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Easter Foods and a Vegetable Frittata

21 Mar

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My son recently told me that he likes Easter more than he likes Christmas. This was not entirely surprising to hear, since the kid, as I may have mentioned before, has a thing for rabbits. The thing about my son’s relationship to Easter is that, while he loves bunnies, he is not in any way interested in eating bunny-themed treats. Just as in the case of the aforementioned carrot muffins, things shaped like bunnies are, according to him, “too cute to eat.” Chocolate eggs are fine, but, as evidenced by the pile of animal-shaped chocolates we have had sitting on a kitchen shelf for two years now, chocolate bunnies are off limits.

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What is not off limits, thanks to the preponderance of egg-related art projects that come along with Easter, is food made with eggs. Lots and lots of eggs. Whether you are decorating hard-cooked eggs, making cascarones, or creating your very own Easter egg tree (no, seriously, click on that link and behold the glory of a tree decorated with 10,000 individually decorated Easter eggs, and then sit back and dream about the type of omelet that family could make with the insides of those 10,000 eggs that they blew out one at a time), you’re likely to find yourself with a few eggs sitting around this time of the year.

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Though you may not have to think up as many egg dishes as the Kraft family of Germany, chances are you’ll have a few eggs at your disposal this Easter. This is where I come in to help. For the next week or so, it’s going to be all eggs, all the time, or at least until Easter passes and we can all go back to focusing on what we normally focus on around here, which is to say: cake and salads, because that seems to be the theme as of late. (Not at all related, by the way.)

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We’ll start here, with the simplest of egg dishes. A frittata is like a delicious compost pile for all of your refrigerator leftovers. Throw in a bit of this, a bunch of that, stick it in the oven, and moments later you’ve got yourself one delightful meal. The frittata I feature here is comprised of half of a leftover baked potato, the last ribs of a sliced onion, and some day-old garlicky sautéed kale, all topped off with a nice lid of shredded Parmesan cheese. Suitable for any time of the day, it’s a two-part winner for your leftovers and your tummy. Everyone wins.

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Last Year: Chocolate Swirled Bread–another great entry in the cake-as-bread category

Vegetable Frittata

1 tablespoon unsalted butter

¼ cup thinly sliced onion

½ cup diced, cooked potato

1 cup leftover cooked greens (chard, spinach, greens, what have you)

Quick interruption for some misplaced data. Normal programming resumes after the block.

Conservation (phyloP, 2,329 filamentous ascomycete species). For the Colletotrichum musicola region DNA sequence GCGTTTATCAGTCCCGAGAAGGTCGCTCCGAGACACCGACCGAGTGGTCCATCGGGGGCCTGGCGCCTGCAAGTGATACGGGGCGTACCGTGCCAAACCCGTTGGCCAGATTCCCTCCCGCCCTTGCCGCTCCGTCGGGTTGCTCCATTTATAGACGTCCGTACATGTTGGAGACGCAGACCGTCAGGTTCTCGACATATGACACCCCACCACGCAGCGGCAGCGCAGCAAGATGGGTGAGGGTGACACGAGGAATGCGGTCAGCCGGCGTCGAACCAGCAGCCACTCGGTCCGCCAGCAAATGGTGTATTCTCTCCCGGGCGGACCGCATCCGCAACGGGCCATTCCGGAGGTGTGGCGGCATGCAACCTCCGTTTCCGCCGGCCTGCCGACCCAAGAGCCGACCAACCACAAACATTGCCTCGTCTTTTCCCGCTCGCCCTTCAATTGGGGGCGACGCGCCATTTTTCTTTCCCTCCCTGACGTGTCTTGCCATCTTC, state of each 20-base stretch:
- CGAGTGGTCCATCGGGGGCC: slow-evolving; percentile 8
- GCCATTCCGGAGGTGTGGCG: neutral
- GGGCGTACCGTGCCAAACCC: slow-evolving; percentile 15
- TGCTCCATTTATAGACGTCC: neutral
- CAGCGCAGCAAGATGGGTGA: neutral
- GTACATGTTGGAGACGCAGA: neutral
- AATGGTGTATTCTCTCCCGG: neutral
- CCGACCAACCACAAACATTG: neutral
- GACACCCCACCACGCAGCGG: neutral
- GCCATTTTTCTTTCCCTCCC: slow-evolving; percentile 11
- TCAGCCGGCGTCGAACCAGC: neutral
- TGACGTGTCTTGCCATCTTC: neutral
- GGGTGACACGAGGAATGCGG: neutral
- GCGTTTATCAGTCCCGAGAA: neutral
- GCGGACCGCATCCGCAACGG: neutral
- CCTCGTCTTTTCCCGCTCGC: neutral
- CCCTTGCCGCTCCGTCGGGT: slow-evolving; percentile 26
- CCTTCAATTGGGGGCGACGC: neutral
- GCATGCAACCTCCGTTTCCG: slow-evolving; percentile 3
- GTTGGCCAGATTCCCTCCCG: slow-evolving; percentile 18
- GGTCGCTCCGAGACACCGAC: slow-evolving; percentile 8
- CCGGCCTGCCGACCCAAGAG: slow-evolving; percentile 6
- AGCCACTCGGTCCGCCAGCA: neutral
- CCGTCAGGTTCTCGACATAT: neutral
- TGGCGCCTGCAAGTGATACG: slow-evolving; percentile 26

4 large eggs

salt and pepper to taste

dash of good hot sauce (Tapatio, Tamazula, and Cholula are all good candidates)

¼ cup shredded Parmesan cheese

Preheat your oven’s broiler. Arrange an oven shelf in the highest position.

In an ovenproof skillet, melt butter over medium-low heat. Add onions, and sauté until soft, about 5 minutes. Add potatoes, stir to combine and heat through, then add cooked greens. Stir to combine, the reduce heat to low.

In a small bowl, combine eggs, salt and pepper, and a dash of hot sauce. Whisk with a fork until eggs are combined. Add Parmesan cheese, and stir to combine.

Pour eggs over vegetables in skillet. Using a spatula or wooden spoon, coax any egg run-off back towards the vegetables. Allow to cook for 1 to 2 minutes, until the bottom of the eggs seem somewhat set, and the edges of the eggs appear be just beginning to dry. Place skillet on top shelf of oven, directly beneath the broiler. Broil frittata for 2 to 4 minutes, until the middle is set, the top is puffed, and the color is just tinted golden.

Remove from oven, loosen frittata with spatula, and serve hot or at room temperature.

Serves 3 to 4 people.

Leek and Rosemary Scones

26 Feb

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From my house, you can walk to a place to get seasonal handmade pie, two places to get Japanese noodles, a place that makes their own coconut milk to mix into delicious curries, and a place that makes cecina (also called farinata, cecina is a crepe-like flatbread made of chickpea flour) in an enormous wood-fired oven. This summer, there will also be a place to get delicious French pastries and a place to get small batch ice cream. What there will not be, and what there is not now, is a place to get a scone.

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Perhaps due to the proliferation of coffee places that serve the type of scones that are more closely related to a slice of cake or a doughnut, there isn’t a lot of represented variety in the scone world. Most scones encountered these days are sugary, glaze-covered, or chocolate-studded, and while I certainly have no problem with a good selection of sweets being offered, it would be nice to come across the occasional savory scone. Logic leads me to believe that, this being America, the biscuit is most likely the main culprit in the obsolescence of the savory scone, but, me being me, that doesn’t mean I am going to rest easy with that knowledge.

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So, if you are like me, and you are interested in delving a bit deeper into the world of the non-sugary scone, might I suggest you give this delightful leek and rosemary version a try? Flaky and buttery, it’s a welcome addition to a cup of coffee or tea, and it plays very well with the warm and cozy attributes of a bowl of soup. Come to think of it, these scones, so very savory and toothsome, go great with a big, crunchy salad as well, lending a balance of heartiness to the crisp lightness of a big plate of greens. Oh, greens! You could split one of these in half and pile it high with sautéed greens—chard, collard greens, kale, what have you—making yourself a sort of hybrid sandwich that goes a long way towards making a case for the presence of the savory scone. I could keep going with this case for scones, but I think I’ve made good headway so far. How long before a shop offering savory scones pops up near my house? I have no idea. But, so long as my kitchen and I keep up the pace, I don’t anticipate we’ll be needing the services of such a shop.